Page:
Trata-se, neste artigo, de discutir a novidade introduzida por Rousseau em relação à noção moderna de soberania, que tem Bodin como representante fundador. A análise toma por objeto a relação entre soberania e leis civis, a qual é compreendida nos termos da oposição, encontrada no Contrato social, entre justiça natural e justiça civil. This paper discusses the new ideas introduced by Rousseau in relation to the modern notion of sovereignty, of which Bodin is the representative founder. The analysis takes (...)
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  8.  3
    Whose Justice is It Anyway? Mitigating the Tensions Between Food Security and Food Sovereignty.Samantha Noll & Esme G. Murdock - 2020 - Journal of Agricultural and Environmental Ethics 33 (1):1-14.
    This paper explores the tensions between two disparate approaches to addressing hunger worldwide: Food security and food sovereignty. Food security generally focuses on ensuring that people have economic and physical access to safe and nutritious food, while food sovereignty movements prioritize the right of people and communities to determine their agricultural policies and food cultures. As food sovereignty movements grew out of critiques of food security initiatives, they are often framed as conflicting approaches within the wider literature. (...)
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  9.  37
    Distributive Justice and the Sovereignty Principle.William E. O'Brian - 2011 - Oxford Journal of Legal Studies 31 (1):1-21.
    This article explores the implications of the Harm Principle, modified to accommodate recent criticisms by Arthur Ripstein, for theories of distributive justice. It concludes that the resulting Sovereignty Principle leads to a left-libertarian theory of justice that is based not on egalitarianism but rather on considerations internal to the Principle itself. This theory avoids criticisms of incoherence that have been rightly applied to other recent versions of left-libertarianism, and supports a requirement of substantial redistribution without necessarily precluding (...)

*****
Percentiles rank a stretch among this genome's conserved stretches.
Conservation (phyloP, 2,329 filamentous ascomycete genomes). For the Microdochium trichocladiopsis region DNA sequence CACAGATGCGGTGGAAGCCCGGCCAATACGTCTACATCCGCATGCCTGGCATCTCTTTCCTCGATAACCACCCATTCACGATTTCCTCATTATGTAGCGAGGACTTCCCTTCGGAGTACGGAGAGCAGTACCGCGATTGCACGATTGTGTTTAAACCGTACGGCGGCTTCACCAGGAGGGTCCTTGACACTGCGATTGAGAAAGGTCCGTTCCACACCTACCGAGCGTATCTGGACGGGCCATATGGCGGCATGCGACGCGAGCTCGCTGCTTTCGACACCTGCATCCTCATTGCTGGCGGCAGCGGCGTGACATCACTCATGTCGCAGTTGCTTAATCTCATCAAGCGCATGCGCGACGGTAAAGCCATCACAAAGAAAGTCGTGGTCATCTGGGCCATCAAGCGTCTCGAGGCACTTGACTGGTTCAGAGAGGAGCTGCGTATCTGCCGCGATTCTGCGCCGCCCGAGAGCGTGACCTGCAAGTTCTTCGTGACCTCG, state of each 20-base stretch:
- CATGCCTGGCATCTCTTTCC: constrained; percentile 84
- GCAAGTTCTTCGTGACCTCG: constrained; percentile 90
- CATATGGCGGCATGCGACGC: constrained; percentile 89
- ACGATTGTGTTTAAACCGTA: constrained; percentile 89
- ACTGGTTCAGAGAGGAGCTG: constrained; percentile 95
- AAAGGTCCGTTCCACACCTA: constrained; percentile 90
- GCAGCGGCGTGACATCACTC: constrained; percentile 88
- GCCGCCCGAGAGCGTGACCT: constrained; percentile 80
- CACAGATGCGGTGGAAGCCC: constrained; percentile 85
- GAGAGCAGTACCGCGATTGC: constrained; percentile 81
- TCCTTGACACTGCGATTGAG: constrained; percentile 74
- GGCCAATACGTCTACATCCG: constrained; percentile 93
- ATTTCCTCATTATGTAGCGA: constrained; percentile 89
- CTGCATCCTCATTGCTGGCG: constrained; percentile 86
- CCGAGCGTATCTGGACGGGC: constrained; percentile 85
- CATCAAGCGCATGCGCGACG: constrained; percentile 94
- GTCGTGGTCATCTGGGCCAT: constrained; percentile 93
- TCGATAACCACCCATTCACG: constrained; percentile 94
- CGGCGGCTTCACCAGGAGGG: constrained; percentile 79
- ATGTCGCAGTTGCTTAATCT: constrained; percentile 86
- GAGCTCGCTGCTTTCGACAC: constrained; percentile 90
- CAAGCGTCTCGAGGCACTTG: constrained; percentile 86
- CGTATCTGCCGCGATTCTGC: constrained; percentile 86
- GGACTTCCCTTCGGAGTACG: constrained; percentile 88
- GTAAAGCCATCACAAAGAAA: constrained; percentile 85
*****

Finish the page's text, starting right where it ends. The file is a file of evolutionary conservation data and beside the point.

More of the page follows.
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  10.  2
    Whose Justice is it Anyway? Mitigating the Tensions Between Food Security and Food Sovereignty.Samantha Noll & Esme G. Murdock - 2020 - Journal of Agricultural and Environmental Ethics 33 (1):1-14.
    This paper explores the tensions between two disparate approaches to addressing hunger worldwide: Food security and food sovereignty. Food security generally focuses on ensuring that people have economic and physical access to safe and nutritious food, while food sovereignty movements prioritize the right of people and communities to determine their agricultural policies and food cultures. As food sovereignty movements grew out of critiques of food security initiatives, they are often framed as conflicting approaches within the wider literature. (...)
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  11.  20
    Peoples-Based Permanent Sovereignty Over Natural Resources: Toward Functional Distributive Justice?Temitope Tunbi Onifade - 2015 - Human Rights Review 16 (4):343-368.
    The international law principle of permanent sovereignty over natural resources posits that governments bear the sovereign rights to manage natural resources on behalf of citizens. That citizens have rights over natural resources at all however detaches from governance realities showcasing citizen marginalization. This necessitates revisiting the issue of what rights citizens actually have over natural resources. Qualitatively investigating this issue reveals rights of citizens over natural resources now embedded in the doctrine of peoples-based permanent sovereignty over natural resources. (...)
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  12. Sovereignty and Global Justice.Eric Cavallero - 2002 - Dissertation, Yale University